Jewish people occupy a really fascinating space when it comes to their racial designation. Aside from the whole “are we a religion, culture, or an ethnicity?” question, many Jewish people, especially those of Ashkenazi or Eastern European descent, are able to successfully pass as White people. And I’m one of the lucky ones, since, most of the time, people tend to think I’m Italian, Greek, or Spanish. In fact, the only and only time that I have had a “where did you come from” conversation was when I was visiting the US for a conference. But while many Jews can pass for White, this passing is always precarious.

The one place where the “Whiteness” of Jewish-Canadians often breaks down is religion. Whiteness is largely invisible because it represents what a society considers to be “normal” or the “status quo.” And, like it or not, the Christian religion and culture are tied up into this. Most people celebrate Christmas; most people do not celebrate Chanukah. Which is why I have been informed — very kindly of course — several times that I was going to burn in hell because I didn’t believe in Jesus, that Jews killed Jesus Christ, and, one memorable time, that Jews were punished with the Holocaust because they weren’t Christian. I have been told numerous times that Jews just need to get over the Holocaust; it was 70 years ago and anti-Semitism doesn’t exist anymore. And when I was working in retail, I had to argue with my managers about getting Jewish holidays off and then listen to my coworkers complain that I should have to come into work on Thanksgiving since I didn’t work on Rosh Hashanah.

All of this is because Jews, like so many other ethnic groups, have been effectively written out of Canadian history. I can see the same thing happening right now with Leonard Cohen. He is being hailed as a “great Canadian treasure.” But that man was Jewish to the core. His mother was a Jewish immigrant, his father was the son of Jewish immigrants. His grandfather was a founder of the Canadian Jewish Congress, the largest Jewish advocacy and philanthropic organization in Canada. He grew up in Montreal at a time that was rife with anti-Semitism. And there has scarcely been any mention of his Jewishness in any of the reporting of his death. Watching the coverage and seeing the memorials to him appearing in Montreal makes me feel frustrated. Because if you truly wanted to honour the man, you should be placing a stone, not a candle, at the memorial. That is how Jewish people honour their dead; by placing a stone on their grave as a tangible marker that “I have been here.”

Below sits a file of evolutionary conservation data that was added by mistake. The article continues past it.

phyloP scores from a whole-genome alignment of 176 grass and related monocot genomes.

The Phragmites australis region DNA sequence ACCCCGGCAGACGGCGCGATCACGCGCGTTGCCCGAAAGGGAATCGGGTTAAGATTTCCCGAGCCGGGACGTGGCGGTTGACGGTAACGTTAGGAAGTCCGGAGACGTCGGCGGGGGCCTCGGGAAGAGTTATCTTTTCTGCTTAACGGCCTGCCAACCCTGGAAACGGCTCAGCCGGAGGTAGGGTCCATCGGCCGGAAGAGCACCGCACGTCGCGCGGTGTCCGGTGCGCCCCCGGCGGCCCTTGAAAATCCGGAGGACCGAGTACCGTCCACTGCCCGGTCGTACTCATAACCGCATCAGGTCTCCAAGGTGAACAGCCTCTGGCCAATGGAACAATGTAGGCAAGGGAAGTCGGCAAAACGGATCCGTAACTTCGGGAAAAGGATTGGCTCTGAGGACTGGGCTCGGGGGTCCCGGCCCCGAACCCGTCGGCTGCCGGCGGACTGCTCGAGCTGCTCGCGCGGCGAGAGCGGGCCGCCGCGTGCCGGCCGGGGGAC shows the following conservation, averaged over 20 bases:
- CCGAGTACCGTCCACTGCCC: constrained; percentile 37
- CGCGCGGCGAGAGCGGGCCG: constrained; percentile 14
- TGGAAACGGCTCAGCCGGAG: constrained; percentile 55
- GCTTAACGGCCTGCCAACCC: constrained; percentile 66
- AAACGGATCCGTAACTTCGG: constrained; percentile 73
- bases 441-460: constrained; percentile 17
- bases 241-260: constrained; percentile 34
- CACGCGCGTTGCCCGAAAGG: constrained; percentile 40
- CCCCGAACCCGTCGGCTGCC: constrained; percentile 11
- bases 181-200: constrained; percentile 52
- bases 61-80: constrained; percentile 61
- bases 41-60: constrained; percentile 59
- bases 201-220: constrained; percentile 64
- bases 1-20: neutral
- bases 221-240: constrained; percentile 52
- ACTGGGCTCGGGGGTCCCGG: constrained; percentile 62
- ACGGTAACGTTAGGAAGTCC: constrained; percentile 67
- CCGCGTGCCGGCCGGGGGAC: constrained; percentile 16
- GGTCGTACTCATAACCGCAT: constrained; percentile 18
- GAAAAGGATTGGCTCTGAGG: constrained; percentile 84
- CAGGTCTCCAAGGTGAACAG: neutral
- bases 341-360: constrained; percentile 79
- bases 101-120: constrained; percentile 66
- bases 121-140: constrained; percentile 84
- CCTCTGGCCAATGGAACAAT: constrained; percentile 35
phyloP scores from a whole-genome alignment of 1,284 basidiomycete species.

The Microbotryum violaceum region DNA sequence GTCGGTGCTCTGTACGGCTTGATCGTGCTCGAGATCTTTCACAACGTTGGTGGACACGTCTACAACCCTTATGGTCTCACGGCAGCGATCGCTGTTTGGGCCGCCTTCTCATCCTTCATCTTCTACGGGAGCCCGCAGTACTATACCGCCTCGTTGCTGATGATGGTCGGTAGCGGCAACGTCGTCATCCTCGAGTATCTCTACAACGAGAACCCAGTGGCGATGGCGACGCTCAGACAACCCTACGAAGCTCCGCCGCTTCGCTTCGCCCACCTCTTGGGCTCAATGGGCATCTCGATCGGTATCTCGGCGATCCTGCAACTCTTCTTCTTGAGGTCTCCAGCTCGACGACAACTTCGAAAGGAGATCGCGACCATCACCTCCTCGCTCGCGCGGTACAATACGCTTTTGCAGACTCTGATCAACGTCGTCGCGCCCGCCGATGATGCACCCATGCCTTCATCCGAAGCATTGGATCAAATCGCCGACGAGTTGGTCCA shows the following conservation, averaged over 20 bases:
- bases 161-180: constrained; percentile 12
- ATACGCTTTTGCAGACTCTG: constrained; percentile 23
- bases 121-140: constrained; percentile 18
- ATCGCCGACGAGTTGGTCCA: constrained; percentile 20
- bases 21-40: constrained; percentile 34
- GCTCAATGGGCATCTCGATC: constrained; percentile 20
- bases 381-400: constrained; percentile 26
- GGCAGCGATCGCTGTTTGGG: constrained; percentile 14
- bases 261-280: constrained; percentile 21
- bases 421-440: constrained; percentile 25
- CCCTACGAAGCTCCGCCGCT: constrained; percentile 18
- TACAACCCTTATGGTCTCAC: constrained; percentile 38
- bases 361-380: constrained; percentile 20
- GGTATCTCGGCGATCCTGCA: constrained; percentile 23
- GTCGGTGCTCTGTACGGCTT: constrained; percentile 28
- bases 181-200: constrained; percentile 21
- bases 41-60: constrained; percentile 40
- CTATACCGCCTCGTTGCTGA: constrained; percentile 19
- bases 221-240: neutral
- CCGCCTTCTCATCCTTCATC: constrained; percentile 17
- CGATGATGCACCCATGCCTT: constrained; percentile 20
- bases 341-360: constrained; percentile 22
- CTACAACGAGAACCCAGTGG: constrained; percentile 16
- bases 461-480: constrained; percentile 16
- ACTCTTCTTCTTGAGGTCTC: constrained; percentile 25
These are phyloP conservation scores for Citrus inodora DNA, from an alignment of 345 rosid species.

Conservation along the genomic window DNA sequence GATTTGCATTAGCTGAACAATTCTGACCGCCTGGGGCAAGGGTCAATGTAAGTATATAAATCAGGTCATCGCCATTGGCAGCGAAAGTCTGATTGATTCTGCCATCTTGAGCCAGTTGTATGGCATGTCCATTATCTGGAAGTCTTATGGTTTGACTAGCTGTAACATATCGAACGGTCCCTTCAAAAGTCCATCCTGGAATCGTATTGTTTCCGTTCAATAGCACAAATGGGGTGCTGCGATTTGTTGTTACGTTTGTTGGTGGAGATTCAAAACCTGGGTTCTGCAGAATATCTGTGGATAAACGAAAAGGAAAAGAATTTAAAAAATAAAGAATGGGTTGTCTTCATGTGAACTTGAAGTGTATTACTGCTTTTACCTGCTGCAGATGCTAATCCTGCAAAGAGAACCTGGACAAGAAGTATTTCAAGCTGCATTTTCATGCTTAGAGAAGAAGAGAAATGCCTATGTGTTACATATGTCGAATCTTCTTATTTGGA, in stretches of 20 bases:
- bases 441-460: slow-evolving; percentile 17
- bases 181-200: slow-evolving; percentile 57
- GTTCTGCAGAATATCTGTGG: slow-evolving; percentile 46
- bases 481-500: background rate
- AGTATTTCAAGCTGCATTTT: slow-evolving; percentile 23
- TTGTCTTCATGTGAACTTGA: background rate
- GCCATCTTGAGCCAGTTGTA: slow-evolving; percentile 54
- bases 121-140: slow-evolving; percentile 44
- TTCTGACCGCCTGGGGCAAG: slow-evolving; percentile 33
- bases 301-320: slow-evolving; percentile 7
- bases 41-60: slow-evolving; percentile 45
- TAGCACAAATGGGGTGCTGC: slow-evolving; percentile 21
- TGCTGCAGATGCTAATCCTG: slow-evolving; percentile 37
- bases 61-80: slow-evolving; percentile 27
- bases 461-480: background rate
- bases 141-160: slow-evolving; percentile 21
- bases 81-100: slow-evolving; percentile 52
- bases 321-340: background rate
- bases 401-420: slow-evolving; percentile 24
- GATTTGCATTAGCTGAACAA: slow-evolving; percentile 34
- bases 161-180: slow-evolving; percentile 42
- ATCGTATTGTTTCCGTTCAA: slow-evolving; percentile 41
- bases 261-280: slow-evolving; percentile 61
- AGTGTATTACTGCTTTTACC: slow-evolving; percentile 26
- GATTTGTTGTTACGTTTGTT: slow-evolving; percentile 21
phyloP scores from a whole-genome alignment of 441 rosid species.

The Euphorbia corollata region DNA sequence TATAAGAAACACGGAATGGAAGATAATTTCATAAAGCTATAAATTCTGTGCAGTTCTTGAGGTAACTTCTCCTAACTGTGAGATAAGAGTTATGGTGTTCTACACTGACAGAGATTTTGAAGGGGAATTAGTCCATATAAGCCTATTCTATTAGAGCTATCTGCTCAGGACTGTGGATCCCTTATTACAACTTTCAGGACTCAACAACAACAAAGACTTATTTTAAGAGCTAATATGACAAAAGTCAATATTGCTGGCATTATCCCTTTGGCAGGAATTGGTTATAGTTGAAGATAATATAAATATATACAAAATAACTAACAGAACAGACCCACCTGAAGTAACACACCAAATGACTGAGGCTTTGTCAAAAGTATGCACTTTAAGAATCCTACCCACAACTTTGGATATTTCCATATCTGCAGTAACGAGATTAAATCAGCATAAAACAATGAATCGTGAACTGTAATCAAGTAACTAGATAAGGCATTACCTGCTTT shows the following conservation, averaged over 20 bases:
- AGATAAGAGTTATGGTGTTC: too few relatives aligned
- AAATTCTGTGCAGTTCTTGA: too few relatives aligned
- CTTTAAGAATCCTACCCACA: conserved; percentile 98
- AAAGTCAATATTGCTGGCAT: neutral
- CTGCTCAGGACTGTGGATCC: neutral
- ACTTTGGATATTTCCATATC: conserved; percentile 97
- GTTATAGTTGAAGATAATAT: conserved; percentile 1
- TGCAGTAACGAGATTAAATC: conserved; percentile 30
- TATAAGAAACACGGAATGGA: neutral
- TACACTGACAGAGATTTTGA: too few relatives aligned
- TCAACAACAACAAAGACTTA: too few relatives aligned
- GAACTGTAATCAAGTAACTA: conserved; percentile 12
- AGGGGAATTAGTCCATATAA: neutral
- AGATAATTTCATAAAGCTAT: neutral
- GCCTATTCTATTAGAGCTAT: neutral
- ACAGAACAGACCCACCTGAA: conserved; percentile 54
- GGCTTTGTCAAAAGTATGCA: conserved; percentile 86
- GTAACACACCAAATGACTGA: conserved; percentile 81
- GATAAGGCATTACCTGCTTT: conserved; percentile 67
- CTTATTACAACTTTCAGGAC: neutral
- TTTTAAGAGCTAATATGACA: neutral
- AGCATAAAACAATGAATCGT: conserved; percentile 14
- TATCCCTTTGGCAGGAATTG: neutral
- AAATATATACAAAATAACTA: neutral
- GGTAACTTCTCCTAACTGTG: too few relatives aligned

In some ways, my experiences pales (no pun intended) in comparison to those of people of colour, Indigenous Peoples, people who belong to non Judeo-Christian faiths, and new immigrants. It especially frustrates me to see so many people who are the descendants of immigrants repeat anti-immigrant rhetoric. I have heard people whose ancestors come from Ireland, England, Germany, Italy, China, and so on complain endlessly about “those damn immigrants who come to this country expecting a handout.” I live in Richmond, and the local newspaper regularly prints letters to the editors complaining about Chinese immigrants and how they refuse to speak English and integrate into Canadian society.

The Canadian (and American) “identity” is based upon a wilful and purposeful creation of boundaries – it is about who gets in and who does not. It’s not hypocrisy if it’s endorsed by the state. The narrative is that if you do a, b, and c, you will become “Canadian.” First generation immigrants to Vancouver, for example, have been known to complain that the new Mandarin-speaking immigrants from mainland China aren’t doing what they did (learn the language, “integrate into the community”), even though, as we know from historical and sociological studies, every generation acts this way. Mom and dad or grandma and grandpa keep their language and culture (Chinese); the kids become “acculturated” (Chinese-Canadian); the third generation sees themselves as “Canadian” or “of Chinese heritage.”

Joanne Freeman, a professor of history at Yale, posted the following on Twitter last week: